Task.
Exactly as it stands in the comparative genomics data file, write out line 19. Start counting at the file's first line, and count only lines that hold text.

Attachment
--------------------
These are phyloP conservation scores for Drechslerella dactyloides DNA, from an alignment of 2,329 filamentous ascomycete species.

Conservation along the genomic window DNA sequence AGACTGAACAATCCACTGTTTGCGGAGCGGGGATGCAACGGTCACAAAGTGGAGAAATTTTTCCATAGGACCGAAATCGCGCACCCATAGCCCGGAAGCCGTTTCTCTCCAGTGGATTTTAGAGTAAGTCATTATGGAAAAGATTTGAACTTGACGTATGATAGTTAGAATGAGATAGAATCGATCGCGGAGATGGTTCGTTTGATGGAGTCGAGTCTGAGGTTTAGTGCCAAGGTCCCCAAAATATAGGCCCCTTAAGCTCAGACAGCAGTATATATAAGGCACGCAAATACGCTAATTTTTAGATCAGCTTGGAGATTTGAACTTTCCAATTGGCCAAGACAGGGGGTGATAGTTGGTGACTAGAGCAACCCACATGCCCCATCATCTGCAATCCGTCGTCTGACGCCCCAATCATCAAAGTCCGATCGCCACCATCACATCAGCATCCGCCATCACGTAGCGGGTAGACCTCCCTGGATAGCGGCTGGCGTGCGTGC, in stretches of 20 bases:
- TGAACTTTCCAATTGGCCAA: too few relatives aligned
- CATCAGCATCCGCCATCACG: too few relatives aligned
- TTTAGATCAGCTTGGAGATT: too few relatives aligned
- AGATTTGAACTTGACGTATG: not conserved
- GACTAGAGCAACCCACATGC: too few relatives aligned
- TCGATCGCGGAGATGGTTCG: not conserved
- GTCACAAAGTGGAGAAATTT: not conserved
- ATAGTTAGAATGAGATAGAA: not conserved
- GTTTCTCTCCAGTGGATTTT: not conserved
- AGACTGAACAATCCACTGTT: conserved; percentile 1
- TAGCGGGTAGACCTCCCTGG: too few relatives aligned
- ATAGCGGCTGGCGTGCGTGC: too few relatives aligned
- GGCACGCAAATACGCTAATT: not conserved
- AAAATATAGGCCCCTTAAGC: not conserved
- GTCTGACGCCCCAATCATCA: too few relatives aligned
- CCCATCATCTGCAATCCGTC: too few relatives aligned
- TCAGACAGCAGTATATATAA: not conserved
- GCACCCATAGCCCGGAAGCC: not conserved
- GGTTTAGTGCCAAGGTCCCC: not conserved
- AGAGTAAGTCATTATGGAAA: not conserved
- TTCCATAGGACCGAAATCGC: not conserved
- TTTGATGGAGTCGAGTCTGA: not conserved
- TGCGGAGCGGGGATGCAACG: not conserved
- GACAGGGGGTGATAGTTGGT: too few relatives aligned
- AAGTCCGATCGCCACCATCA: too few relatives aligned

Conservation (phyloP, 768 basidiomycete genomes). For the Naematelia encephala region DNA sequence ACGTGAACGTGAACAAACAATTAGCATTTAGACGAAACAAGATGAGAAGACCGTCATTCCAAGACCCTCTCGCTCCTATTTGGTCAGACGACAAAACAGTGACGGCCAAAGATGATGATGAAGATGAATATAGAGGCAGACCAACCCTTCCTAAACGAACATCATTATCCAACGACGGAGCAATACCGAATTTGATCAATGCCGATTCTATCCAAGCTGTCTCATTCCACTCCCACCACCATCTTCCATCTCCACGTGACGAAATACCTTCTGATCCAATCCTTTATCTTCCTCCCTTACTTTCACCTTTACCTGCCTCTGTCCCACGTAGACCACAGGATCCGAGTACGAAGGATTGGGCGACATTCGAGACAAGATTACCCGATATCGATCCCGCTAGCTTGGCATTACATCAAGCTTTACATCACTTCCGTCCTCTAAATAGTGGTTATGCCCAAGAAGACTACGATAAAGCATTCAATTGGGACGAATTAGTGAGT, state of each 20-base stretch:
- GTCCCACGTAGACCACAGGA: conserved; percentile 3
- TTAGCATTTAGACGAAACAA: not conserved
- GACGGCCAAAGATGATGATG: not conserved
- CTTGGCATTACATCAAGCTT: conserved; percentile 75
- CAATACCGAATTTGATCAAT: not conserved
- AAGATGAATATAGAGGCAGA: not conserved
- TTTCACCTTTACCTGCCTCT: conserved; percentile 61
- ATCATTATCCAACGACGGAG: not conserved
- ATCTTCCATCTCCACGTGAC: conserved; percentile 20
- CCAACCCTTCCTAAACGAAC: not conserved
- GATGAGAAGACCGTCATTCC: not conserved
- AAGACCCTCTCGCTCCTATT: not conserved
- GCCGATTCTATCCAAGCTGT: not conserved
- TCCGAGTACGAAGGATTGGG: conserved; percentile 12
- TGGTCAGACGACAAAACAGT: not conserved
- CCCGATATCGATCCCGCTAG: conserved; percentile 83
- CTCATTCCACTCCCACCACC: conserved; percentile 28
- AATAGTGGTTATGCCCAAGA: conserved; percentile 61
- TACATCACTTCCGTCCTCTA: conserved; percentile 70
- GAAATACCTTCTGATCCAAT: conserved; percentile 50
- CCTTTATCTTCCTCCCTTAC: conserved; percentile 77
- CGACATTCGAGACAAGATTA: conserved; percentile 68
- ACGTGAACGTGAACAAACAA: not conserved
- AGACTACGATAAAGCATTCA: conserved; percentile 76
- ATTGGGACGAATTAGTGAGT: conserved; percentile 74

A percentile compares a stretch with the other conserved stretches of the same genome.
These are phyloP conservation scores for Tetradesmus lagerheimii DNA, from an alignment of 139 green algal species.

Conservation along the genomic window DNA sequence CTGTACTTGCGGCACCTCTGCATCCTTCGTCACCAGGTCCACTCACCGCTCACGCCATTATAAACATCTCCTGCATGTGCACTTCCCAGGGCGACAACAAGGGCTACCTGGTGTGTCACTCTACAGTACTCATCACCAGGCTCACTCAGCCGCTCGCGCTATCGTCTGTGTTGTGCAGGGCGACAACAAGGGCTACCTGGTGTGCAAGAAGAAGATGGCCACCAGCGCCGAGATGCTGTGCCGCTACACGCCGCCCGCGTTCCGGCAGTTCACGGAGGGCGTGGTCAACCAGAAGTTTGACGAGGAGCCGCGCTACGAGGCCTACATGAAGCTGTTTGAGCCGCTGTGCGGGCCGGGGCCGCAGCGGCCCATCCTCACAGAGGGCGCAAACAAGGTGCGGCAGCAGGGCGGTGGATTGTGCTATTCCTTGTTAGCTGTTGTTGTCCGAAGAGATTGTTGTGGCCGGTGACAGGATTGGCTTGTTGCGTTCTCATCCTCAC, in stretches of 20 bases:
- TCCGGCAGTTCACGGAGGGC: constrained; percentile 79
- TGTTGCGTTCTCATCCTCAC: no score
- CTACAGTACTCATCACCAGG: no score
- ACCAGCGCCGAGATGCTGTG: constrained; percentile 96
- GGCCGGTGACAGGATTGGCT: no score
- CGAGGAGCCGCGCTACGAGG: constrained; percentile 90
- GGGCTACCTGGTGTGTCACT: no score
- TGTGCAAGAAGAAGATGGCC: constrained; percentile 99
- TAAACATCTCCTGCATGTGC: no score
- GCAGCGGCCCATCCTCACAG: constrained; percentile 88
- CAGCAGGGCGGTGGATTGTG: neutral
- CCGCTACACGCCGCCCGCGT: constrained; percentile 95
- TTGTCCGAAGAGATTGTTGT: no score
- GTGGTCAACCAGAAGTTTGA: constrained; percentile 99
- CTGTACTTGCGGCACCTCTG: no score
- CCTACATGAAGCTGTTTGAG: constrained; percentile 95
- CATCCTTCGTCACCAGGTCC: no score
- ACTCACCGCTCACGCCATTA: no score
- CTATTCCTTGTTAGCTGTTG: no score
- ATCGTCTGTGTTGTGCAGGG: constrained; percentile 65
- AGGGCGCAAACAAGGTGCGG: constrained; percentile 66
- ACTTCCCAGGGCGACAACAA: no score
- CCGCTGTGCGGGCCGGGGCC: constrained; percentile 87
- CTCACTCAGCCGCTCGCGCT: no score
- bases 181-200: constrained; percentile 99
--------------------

- TCAGACAGCAGTATATATAA: not conserved